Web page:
Doses let you increase the amount of a species in a SimBiology® model during simulation, either at specific time points or regular intervals. For example, you can use a dose object to model an instantaneous supply of a drug regimen during the simulation of a model. The increase in the amount of a species occurs only during simulation and does not alter the species value permanently (that is, the value in the model is not changed).
There are two types of dose objects.
SimBiology dose objects support the following dosing types.
|Dosing Strategy||Description||Dose Object Properties Configuration|
|Bolus||Instantaneous increase in the amount of drug in the compartment||To create a bolus dose, set the |
|Infusion||Increase of the drug at a fixed rate over a period of time, which is calculated from the dose amount||Unlike a bolus dose, you also need to specify the infusion
|Zero-order||Increase of the drug at a fixed rate calculated from the dose amount and dose duration||Unlike a bolus dose, you also need to create a zero-order
duration parameter and specify the duration parameter name
|First-order||Increase of the drug via first-order absorption kinetics||Unlike bolus, infusion, or zero-order, you need to create an additional reaction for the drug absorption.|
There are two common ways to create dose objects using the command-line interface.
One way is to create a dose object using the
adddose function. Another is to
create dose objects automatically from data containing dosing information. This
first approach is useful when you want to explore different dosing strategies
through simulation. The second approach is useful if you already have a data set
with dosing information and plan to use this dosing information in your simulation
or parameter estimation.
sbiodose creates a standalone
dose object that is not attached to any model. You can apply a standalone dose
to different models during simulation by specifying it as a dosing argument for
sbiosimulate, or attach it to
any model using
adddose. You can also use it
during parameter estimation using
adddose creates a dose object
and adds it to a model. You must set its
Active property to
true to apply the dose to the model during
The following examples show how to add a dose object to a one-compartment PK
sbiodose and set up the dose properties
manually. Alternatively, you can use the built-in PK models with different
dosing types. For details, see Create Pharmacokinetic Models.
|Bolus||Add a Series of Bolus Doses to a One-Compartment Model|
|Infusion||Add an Infusion Dose to a One-Compartment Model|
|Zero-order||Increase Drug Concentration in a One-Compartment Model via Zero-order Dosing|
|First-order||Increase Drug Concentration in a One-Compartment Model via First-order Dosing|
If you already have dosing data for one or more subjects or patients that you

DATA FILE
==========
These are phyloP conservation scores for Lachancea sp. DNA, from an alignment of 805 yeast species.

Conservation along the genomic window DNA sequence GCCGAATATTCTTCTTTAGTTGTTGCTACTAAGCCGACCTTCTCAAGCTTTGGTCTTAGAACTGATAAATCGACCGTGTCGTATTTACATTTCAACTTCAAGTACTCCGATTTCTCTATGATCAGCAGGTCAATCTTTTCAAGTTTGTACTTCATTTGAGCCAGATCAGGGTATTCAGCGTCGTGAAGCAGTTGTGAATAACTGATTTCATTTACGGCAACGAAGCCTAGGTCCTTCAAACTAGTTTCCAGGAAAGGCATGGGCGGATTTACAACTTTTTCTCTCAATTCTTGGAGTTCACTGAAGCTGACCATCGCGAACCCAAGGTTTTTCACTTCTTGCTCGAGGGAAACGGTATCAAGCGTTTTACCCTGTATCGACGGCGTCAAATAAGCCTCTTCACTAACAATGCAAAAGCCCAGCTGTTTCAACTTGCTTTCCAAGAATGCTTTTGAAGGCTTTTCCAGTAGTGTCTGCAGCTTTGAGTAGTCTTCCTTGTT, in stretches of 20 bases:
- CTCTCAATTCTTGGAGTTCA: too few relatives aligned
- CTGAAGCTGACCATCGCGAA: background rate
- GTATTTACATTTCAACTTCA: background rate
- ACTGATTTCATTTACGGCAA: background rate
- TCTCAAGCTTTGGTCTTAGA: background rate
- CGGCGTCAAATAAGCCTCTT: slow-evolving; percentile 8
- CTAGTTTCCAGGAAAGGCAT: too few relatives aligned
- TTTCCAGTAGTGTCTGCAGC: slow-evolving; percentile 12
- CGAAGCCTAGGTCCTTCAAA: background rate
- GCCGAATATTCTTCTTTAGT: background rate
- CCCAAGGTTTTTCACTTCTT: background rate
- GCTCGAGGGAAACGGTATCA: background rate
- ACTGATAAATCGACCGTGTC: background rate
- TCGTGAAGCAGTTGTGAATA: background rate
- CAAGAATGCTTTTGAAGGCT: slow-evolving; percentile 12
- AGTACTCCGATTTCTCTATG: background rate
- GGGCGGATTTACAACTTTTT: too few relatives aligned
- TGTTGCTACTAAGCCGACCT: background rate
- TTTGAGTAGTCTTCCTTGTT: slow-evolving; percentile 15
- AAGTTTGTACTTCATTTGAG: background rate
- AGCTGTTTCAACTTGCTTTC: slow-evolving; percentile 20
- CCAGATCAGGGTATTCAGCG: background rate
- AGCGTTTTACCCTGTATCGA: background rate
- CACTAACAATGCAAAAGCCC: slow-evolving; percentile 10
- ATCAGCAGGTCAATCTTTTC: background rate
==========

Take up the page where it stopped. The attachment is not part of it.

would like to use in your parameter estimation, first create a
object from your data set. Use
createDoses function to
automatically generate an array of dose objects. You can then use the dose array
during parameter estimation using
sbiofitmixed. For a complete
workflow, see Modeling the Population Pharmacokinetics of Phenobarbital in Neonates.
You can interactively create and add doses using the SimBiology desktop. For details, see Diagram View.
You can specify some of the properties of
ScheduleDose objects by using model parameters. This
parameterization of dose properties gives you more flexibility in modeling different
dosing applications, such as scaling the dose amount by body weight.
RepeatDose properties that you can parameterize are:
ScheduleDose properties that can be parameterized are
DurationParameterName. You can set
RepeatDose properties, except
DurationParameterName, to either a numeric value or the name of a
model-scoped parameter (as a character vector or string).
You can make doses adaptive to events, such as increasing the dose amount when the drug concentration drops below some threshold. This adaptive feature of doses is useful for doses that are not instantaneous. Consider an IV infusion for a drug being added at a fixed rate over a fixed duration. If an event modifies a dose parameter while this dose is in progress, you have two options:
Stop the ongoing dose if any relevant parameter values change by
EventMode property of the dose object
Continue the ongoing dose to completion, and updated parameter values
affect only subsequent doses by setting
For details, see the
EventMode property. For illustrated examples, see Scale Dose Amount by Body Weight and Change Dose Behavior In Response to Changes in Model Parameters.
If you parameterize a dose property and enable dimensional analysis, the unit
of the dose property (dose unit) is validated. The dose unit is valid either if
it is empty or if it exactly matches the unit of the parameter. If the dose unit
is invalid, SimBiology issues a warning in the command line and uses the unit of
the parameter instead. To remove the warning, set the dose unit to empty
'') or to the same unit as the parameter unit.
In the SimBiology desktop, the text
(unused) appears next
to the corresponding unit field in the Block Property
Editor or Doses tab, meaning that SimBiology
is using the parameter unit instead of the dose unit during simulation. For
example, this figure shows the details of the repeat dose object
param_dose in the Block Property
Editor. The TimeUnits option is designated
unused. Instead, SimBiology uses the unit of the parameter
StartTimeParam during simulation. The
Amount and Rate properties are not
parameterized, and hence the selected AmountUnits and
RateUnits options are used. To see the units of
referenced parameters, click the indicator next to the corresponding property.
The TimeUnits option corresponds to both the
StartTime and Interval
To simulate models containing doses, use a deterministic (ODE or SUNDIALS) solver. Stochastic solvers do not support doses. For details, see Choosing a Simulation Solver.